A Court has ruled that a grandmother should receive four years of backdated foster care allowance from a London borough after an investigation by the Local Government and Social Care Ombudsman.
The Ombudsman found that the Royal Borough of Greenwich failed to make the grandmother aware that she was entitled to financial assistance for looking after her grandson.
It also found that the local authority had failed to carry out a financial assessment after the grandmother became aware of the allowance.
The grandchild was placed into its grandmother’s care after concerns were raised over the mother’s ability to care for the child.
Over the following four years, the council did not tell the grandmother about the financial assistance that might be available.
She informed the council that, despite being the primary carer, she could not afford to pay for new carpet or furniture and was sleeping on a mattress on the floor.
The Court also heard how she could not afford to pay for heating over the winter and was in debt through personal borrowing.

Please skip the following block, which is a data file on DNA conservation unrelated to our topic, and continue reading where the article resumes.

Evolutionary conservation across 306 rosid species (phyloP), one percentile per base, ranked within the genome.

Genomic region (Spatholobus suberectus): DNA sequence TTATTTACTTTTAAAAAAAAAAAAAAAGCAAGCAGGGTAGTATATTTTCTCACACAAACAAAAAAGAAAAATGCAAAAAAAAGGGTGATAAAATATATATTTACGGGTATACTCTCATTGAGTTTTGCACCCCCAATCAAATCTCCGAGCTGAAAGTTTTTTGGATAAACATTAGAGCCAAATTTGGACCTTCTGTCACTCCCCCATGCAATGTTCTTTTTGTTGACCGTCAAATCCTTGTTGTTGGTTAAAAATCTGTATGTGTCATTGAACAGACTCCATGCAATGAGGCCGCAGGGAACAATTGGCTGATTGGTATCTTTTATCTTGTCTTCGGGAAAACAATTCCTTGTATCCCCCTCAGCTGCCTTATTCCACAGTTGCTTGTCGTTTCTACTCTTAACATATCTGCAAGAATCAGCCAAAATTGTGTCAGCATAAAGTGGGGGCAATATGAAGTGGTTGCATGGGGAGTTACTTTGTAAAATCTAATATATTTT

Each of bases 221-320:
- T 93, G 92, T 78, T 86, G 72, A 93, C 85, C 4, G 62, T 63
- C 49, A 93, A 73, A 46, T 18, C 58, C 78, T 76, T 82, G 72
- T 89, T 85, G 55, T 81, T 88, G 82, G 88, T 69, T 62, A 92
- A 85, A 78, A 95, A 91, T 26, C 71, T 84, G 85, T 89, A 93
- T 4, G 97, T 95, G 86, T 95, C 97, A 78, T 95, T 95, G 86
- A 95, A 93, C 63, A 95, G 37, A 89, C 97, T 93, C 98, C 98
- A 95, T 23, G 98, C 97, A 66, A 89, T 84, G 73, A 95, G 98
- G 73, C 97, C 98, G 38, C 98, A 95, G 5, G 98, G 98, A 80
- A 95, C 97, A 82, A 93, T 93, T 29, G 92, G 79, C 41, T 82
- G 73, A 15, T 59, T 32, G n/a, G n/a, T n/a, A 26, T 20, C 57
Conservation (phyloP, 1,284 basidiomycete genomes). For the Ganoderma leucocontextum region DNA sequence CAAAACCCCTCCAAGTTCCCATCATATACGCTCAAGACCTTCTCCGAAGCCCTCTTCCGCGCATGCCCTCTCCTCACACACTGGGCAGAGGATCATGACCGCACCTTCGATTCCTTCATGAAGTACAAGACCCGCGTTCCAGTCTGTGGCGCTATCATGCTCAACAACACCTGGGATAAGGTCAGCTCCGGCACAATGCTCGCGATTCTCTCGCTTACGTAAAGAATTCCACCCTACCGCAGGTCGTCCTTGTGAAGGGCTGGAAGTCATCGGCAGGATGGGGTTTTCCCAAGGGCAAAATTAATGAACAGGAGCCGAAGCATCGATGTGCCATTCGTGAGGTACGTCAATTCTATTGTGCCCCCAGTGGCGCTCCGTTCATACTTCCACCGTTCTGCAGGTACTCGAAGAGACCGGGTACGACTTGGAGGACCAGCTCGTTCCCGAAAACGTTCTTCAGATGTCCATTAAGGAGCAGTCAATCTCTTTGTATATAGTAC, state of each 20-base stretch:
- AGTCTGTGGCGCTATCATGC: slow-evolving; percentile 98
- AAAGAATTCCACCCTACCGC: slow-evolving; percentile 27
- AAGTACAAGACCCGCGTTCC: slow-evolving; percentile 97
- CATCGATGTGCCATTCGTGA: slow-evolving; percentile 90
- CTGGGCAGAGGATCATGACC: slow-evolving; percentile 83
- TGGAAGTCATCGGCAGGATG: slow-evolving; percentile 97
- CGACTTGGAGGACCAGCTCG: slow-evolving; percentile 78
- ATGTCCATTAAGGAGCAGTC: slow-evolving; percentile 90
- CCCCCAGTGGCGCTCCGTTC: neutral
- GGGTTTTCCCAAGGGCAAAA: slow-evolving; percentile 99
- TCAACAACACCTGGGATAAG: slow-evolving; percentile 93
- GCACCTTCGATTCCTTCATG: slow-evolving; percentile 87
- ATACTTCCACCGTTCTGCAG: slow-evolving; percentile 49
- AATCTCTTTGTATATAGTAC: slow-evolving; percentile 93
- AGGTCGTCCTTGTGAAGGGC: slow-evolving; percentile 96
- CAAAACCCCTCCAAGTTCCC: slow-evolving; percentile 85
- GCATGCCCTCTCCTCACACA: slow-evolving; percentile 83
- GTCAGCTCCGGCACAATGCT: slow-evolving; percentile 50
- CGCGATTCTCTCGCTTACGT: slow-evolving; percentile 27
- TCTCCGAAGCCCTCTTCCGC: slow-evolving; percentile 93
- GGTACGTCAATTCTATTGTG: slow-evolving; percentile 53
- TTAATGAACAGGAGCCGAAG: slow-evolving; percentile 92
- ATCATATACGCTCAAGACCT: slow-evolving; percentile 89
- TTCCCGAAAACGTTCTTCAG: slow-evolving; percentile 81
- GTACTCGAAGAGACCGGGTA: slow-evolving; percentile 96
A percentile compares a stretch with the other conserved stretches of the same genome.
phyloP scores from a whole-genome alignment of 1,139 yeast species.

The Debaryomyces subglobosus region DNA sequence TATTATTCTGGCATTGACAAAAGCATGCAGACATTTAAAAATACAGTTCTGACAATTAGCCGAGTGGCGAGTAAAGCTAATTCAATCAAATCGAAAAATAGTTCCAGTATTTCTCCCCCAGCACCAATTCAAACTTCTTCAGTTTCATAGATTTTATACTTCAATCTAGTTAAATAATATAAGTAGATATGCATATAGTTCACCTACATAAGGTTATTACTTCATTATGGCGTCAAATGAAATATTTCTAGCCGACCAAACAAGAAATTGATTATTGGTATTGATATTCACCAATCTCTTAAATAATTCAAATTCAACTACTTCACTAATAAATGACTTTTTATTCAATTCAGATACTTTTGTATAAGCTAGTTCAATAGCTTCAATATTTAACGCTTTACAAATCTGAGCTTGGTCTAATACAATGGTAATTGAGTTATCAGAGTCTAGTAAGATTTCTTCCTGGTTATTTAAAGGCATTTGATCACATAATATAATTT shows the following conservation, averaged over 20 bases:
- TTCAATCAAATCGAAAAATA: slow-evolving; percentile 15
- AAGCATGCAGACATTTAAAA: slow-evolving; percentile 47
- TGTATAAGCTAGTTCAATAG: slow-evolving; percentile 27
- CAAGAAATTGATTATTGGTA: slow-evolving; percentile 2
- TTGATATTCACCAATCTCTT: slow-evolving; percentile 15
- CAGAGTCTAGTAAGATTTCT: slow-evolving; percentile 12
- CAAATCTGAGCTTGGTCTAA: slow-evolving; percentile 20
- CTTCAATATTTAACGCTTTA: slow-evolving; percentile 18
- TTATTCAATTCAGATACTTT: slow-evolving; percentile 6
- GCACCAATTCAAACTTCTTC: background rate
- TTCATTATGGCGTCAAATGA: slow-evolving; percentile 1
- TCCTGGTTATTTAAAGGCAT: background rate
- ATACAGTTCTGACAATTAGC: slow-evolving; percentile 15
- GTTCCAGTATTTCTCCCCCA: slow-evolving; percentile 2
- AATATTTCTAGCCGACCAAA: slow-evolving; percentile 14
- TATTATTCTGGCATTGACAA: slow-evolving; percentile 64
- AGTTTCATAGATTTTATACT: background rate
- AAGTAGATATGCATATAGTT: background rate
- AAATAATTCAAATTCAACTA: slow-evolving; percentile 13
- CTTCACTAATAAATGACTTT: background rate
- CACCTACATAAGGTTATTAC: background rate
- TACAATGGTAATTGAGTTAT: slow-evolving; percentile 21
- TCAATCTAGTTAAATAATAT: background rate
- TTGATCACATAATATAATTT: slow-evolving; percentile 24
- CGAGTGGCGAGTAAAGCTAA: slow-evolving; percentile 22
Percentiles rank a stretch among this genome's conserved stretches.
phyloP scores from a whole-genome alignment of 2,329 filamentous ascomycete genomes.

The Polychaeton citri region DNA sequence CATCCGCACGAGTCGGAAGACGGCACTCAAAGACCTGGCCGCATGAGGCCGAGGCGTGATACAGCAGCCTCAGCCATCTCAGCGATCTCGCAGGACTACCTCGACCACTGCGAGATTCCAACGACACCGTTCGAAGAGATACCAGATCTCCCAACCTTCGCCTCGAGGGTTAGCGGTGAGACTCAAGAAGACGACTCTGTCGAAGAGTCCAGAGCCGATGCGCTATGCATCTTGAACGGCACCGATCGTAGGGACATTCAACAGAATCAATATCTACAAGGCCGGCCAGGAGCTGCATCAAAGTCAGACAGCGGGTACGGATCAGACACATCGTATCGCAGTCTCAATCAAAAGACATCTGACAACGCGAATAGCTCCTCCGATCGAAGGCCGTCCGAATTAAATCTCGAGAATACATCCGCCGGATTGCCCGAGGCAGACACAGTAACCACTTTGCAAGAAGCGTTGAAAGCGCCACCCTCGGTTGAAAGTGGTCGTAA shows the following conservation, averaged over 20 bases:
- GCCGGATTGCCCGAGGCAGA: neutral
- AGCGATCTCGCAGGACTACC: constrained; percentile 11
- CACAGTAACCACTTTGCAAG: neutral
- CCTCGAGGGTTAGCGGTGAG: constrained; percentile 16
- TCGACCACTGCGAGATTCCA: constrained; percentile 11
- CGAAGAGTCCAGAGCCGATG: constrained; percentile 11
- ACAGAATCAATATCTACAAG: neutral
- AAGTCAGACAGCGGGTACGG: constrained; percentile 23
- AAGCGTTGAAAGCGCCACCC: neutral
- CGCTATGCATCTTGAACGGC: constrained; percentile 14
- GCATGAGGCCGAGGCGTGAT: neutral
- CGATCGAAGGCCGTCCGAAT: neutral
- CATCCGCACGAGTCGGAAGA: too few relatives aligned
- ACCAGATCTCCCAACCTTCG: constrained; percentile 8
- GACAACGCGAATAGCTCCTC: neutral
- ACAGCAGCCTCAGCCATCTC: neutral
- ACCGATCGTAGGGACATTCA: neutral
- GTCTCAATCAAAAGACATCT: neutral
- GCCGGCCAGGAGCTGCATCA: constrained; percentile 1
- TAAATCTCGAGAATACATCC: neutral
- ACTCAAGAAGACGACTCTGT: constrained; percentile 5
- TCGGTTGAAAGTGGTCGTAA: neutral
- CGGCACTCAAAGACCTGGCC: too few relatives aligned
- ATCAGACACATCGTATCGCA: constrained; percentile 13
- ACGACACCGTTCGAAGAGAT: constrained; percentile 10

The Judge ruled that Greenwich council owed the grandmother a sum of £126 a week. Initially, claims to have the allowance backdated four years were denied, but were granted after a secondary investigation.
The Ombudsman said the authority had missed numerous opportunities between 2011 and 2015 to carry out assessments.
The council agreed to apologise to the grandmother, pay her as if she had been a friends and family foster carer from March 2011 to December 2015, and pay her an additional £500 in goodwill.
Michael King, Local Government and Social Care Ombudsman, said: “When they are involved in making care arrangements, councils must give families clear information about the help available to them and who will be financially responsible for the child.
“Greenwich council missed numerous opportunities to help this grandmother and, when it did realise its duty towards her and her grandson, decided not to backdate the support she was due. This must have had a significant impact on the boy’s welfare.
“I am pleased the council has accepted my recommendations and hope the changes it has made will ensure other foster carers in the borough are not impacted in this way.
“We issued a report into councils’ duties towards friends and family foster carers in 2013, and this case serves as a timely reminder of the effects on vulnerable families when councils get things wrong.”